Frederick Douglass Daguerreotype

seperator image
Primary Contact: 
Pamela Powell
Primary Phone: 
610-692-4800
Primary Email: 
ppowell@chestercohistorical.org
Release Date: 
Wednesday, December 9, 2015
Body: 

Frederick Douglass Daguerreotype. Edward White Gallery (New York City), May 1848.
Provenance:  
“... Presented by him to Susan B. Anthony whose niece Miss Lucy E. Anthony
gave it to Albert Cook Myers.”
Owner:  Chester County Historical Society, Albert Cook Myers Collection (West Chester, PA). Call no:  Photo/Dg327/Bx29

Exhibit dates, U. of Rochester Rush Rhees Library, 2nd floor Plutzik Library:  Dec. 4, 2015 – Feb. 29, 2016.
Exhibit hours:  Mon.-Fri. 9 am – 5 pm, Sat. 11 am – 3 pm.
Holiday and intersession hours and closures:  12/24 9 am – noon; 12/25 closed; 12/31 9 am – 3 pm; 1/1 closed; also closed the following Saturdays: 12/26, 1/2, 1/9.

Background:  In 1839, Louis-Jacques-Mandé Daguerre unveiled one of the world’s first successful photographic mediums: the daguerreotype. The process transformed the human experience by providing a means to capture light and record people, places, and events. The University of Rochester is leading groundbreaking nanotechnology research that explores the extraordinary qualities of this photographic process.

Frederick Douglass was the most photographed American of the nineteenth century.  He also wrote more on the topic of photography than any of his American contemporaries.  Of the nine known surviving daguerreotypes of Douglass, the earliest were taken in 1841 and 1843 by unknown photographers.  According to notes from Albert Cook Myers, this 1848 portrait was a gift from Frederick Douglass to Susan B. Anthony. 

Recently-published research indicates this plate was likely to have been taken in New York City in May of 1848 by Edward White’s “United States Daguerreian Gallery” just five months after Douglass’ move to Rochester to begin publishing his abolitionist newspaper North Star, and only two months before the July 1848 Seneca Falls New York Woman’s Rights Convention, where Douglass was the only man in attendance. 

Quotes: 

“Frederick Douglass had a long association with Rochester, with Susan B. Anthony, and with the causes of suffrage and abolition. This makes it especially significant that this unique portrait – once gifted by Douglass himself to Susan B. Anthony – be entrusted by Chester County Historical Society for both library exhibition and advanced scientific study at the University of Rochester.” – Mary Ann Mavrinac, vice provost and Andrew H. and Janet Dayton Neilly Dean of River Campus Libraries.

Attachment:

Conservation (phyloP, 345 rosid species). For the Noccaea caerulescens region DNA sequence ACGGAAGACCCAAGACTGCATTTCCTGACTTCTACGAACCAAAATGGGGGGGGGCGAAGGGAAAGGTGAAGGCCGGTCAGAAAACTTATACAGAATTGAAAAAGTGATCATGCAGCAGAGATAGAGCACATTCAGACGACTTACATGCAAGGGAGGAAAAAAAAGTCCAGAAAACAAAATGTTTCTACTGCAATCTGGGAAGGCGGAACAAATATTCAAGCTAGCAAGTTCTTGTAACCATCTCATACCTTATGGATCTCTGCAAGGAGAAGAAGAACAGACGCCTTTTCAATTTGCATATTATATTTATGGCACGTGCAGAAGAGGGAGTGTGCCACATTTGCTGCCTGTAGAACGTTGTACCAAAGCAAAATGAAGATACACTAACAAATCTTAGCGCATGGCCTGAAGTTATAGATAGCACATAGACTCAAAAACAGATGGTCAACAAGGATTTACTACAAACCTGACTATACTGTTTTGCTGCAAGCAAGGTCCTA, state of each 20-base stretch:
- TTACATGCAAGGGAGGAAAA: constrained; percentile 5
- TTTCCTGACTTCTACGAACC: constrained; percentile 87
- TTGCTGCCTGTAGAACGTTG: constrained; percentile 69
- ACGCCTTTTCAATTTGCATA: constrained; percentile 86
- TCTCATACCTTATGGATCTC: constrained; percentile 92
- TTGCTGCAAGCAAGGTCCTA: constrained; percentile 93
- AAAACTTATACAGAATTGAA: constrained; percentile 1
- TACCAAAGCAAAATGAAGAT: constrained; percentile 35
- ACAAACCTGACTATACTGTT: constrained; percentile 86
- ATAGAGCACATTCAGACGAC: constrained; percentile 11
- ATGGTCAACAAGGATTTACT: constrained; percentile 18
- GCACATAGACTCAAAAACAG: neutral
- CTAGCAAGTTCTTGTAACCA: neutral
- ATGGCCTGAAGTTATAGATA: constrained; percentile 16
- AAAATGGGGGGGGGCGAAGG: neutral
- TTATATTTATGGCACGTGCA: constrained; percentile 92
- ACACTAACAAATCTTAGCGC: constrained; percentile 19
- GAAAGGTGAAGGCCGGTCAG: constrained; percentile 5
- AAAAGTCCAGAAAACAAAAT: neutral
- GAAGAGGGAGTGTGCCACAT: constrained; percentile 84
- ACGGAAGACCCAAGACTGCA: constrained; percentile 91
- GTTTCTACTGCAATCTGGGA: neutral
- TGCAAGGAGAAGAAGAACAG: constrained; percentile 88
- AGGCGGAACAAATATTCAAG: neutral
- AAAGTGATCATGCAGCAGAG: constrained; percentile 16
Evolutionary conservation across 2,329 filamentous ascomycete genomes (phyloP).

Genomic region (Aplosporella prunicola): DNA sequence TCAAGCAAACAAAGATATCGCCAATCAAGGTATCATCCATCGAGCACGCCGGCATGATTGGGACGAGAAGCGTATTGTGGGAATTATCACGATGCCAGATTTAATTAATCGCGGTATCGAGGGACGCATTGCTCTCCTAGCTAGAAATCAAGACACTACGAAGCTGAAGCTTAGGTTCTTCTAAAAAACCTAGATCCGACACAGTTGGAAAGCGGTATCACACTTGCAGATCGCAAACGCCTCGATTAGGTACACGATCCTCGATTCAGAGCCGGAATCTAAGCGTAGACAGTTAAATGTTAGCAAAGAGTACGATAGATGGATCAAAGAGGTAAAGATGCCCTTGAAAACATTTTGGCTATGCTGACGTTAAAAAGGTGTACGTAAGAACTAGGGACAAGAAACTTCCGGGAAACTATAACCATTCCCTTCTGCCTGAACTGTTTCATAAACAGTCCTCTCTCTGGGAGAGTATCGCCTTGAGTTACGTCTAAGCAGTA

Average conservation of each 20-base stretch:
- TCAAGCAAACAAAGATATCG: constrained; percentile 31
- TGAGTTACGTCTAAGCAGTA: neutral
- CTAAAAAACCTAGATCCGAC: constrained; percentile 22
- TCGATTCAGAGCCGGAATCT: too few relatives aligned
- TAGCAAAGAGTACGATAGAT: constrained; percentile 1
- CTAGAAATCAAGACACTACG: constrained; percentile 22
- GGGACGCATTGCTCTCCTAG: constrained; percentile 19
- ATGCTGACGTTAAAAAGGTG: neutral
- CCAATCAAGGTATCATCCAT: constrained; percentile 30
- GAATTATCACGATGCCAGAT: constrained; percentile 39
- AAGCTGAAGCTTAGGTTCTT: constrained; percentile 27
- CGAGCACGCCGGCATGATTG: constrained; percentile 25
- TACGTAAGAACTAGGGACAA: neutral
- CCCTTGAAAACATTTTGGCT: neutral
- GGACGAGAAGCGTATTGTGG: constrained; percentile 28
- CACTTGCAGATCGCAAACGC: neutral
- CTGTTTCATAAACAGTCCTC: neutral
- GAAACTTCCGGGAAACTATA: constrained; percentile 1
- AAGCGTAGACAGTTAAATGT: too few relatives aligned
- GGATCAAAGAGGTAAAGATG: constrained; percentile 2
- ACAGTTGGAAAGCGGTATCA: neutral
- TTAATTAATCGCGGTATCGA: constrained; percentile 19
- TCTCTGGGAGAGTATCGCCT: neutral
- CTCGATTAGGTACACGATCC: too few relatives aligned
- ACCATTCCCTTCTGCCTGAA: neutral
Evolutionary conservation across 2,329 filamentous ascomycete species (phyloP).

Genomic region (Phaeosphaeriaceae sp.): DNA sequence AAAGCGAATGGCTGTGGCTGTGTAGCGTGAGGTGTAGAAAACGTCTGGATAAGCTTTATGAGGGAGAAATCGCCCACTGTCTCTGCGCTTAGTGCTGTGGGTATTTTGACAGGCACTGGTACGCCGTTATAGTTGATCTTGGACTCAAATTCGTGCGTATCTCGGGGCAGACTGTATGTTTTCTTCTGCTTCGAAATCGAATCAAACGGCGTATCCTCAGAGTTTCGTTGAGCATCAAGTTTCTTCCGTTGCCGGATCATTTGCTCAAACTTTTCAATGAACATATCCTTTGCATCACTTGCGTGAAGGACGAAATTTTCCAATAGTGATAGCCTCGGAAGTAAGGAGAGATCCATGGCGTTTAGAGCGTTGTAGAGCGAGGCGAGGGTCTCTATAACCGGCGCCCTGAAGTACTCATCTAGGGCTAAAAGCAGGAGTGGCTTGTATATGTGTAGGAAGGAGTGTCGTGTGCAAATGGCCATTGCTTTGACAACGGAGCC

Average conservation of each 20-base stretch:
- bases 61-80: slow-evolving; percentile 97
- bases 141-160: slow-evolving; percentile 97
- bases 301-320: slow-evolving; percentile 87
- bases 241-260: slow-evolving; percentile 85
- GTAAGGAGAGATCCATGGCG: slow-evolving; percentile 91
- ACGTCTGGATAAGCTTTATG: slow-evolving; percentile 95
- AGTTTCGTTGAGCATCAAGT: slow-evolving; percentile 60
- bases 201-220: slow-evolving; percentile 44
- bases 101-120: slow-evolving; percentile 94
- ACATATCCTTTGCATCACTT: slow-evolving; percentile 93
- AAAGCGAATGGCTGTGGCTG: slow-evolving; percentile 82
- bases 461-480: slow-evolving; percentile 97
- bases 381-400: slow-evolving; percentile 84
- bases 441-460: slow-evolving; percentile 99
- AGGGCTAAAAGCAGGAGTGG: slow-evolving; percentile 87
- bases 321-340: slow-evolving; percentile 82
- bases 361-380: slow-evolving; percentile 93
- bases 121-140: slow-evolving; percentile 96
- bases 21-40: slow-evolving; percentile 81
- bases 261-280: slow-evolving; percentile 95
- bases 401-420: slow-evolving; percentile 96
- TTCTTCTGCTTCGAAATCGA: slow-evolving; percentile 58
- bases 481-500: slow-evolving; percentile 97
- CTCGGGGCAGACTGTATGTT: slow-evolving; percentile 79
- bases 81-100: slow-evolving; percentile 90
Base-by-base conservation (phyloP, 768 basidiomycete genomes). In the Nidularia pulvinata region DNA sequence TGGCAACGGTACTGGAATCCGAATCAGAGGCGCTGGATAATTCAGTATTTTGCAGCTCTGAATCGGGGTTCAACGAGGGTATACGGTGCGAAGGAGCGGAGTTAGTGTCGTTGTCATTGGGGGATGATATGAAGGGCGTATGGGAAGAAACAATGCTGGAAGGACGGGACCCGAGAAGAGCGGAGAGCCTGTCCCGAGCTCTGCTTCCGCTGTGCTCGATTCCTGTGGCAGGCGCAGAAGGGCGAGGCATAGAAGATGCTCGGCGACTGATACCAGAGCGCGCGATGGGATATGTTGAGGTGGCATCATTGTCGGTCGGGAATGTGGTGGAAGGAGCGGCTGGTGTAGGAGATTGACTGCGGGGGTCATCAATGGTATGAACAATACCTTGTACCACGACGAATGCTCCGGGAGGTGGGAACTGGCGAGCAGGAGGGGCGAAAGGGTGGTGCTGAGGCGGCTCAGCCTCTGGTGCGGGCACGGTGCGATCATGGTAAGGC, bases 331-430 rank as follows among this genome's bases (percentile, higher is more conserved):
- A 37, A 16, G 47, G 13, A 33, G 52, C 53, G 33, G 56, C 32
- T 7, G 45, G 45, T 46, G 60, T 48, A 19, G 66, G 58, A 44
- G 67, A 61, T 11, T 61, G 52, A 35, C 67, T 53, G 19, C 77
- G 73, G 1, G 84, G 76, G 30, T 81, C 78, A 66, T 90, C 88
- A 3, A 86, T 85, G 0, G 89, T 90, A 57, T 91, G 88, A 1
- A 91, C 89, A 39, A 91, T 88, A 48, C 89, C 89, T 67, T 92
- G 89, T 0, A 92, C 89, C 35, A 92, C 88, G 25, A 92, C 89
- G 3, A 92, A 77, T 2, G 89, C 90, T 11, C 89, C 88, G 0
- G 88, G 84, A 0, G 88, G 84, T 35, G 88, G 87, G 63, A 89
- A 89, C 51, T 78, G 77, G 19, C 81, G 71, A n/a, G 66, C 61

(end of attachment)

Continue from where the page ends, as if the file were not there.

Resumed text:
“Douglass spent 25 crucial years of activism in Rochester. Both he and Anthony are buried just about a mile from here in Mt. Hope Cemetery. University of Rochester suffrage and abolition holdings are among the strongest in the nation. Just as the city continues to find ways to honor the memory and work of Douglass and Anthony, we also continue to acquire, to integrate into the curriculum, and to exhibit these collections, which include unique manuscripts, original photographs, and earliest published works. We are excited to collaborate with Chester County Historical Society in helping to reunite these reform leaders through this exhibition.” – Lori Birrell, Historical Manuscripts Librarian and Frederick Douglass Papers Curator.

“We are very excited to have this remarkable daguerreotype here in Rochester and to be able to share it with the community. The opportunity to use the powerful nano science tools of the University nano center and our extensive experience to study the object offers us a unique opportunity to contribute to understanding who made the image and when and to ensure its conservation for generations to come.” – Nicholas Bigelow, Lee A. DuBridge Professor of Physics.

“Daguerreotype research being conducted at the University of Rochester has extended our ability to document the material characteristics of a daguerreotype. Our research has both profound preservation implications and interpretive significance for the historical record. Chester County Historical Society has entrusted the University to continue this research by lending its iconic daguerreotype of a young Frederick Douglass. During the period of hosting this daguerreotype, that will be celebrated as a homecoming, we hope to learn and validate its history as well as contribute to the long-term preservation of this national treasure.” – Ralph Wiegandt, Visiting research scientist and conservator.